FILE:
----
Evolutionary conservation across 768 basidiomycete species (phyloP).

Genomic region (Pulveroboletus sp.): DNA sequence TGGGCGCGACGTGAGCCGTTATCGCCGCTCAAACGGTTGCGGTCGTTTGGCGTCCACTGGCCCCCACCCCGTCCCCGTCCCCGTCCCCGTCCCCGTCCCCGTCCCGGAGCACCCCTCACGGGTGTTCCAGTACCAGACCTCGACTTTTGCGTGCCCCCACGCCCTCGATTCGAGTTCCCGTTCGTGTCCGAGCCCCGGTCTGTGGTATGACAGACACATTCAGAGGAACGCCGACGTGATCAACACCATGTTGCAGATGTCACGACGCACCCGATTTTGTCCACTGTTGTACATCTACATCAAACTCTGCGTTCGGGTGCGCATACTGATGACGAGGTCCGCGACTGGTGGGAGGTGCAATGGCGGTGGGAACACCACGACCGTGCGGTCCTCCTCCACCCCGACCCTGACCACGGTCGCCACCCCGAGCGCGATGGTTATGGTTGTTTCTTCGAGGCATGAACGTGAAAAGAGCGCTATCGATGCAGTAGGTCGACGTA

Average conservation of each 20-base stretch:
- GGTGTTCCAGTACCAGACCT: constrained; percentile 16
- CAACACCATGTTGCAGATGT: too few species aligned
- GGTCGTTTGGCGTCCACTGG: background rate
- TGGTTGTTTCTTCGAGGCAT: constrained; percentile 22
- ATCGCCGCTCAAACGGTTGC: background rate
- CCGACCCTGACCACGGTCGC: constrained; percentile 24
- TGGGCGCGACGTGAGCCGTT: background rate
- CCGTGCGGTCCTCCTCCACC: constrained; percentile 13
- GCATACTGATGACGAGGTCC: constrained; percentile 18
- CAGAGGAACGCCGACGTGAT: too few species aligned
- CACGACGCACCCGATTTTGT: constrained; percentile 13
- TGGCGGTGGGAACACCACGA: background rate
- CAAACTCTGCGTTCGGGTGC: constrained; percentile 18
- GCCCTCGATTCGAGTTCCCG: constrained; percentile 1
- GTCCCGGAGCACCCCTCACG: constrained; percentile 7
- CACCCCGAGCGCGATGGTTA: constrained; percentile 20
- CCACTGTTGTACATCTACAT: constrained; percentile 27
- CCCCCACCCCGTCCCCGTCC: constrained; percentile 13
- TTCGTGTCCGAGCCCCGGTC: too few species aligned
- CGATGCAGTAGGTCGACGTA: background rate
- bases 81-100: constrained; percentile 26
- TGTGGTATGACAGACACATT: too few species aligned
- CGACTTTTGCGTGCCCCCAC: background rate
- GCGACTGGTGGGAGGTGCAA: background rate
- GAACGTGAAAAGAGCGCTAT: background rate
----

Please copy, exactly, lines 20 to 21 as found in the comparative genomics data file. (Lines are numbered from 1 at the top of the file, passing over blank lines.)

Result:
- CCACTGTTGTACATCTACAT: constrained; percentile 27
- CCCCCACCCCGTCCCCGTCC: constrained; percentile 13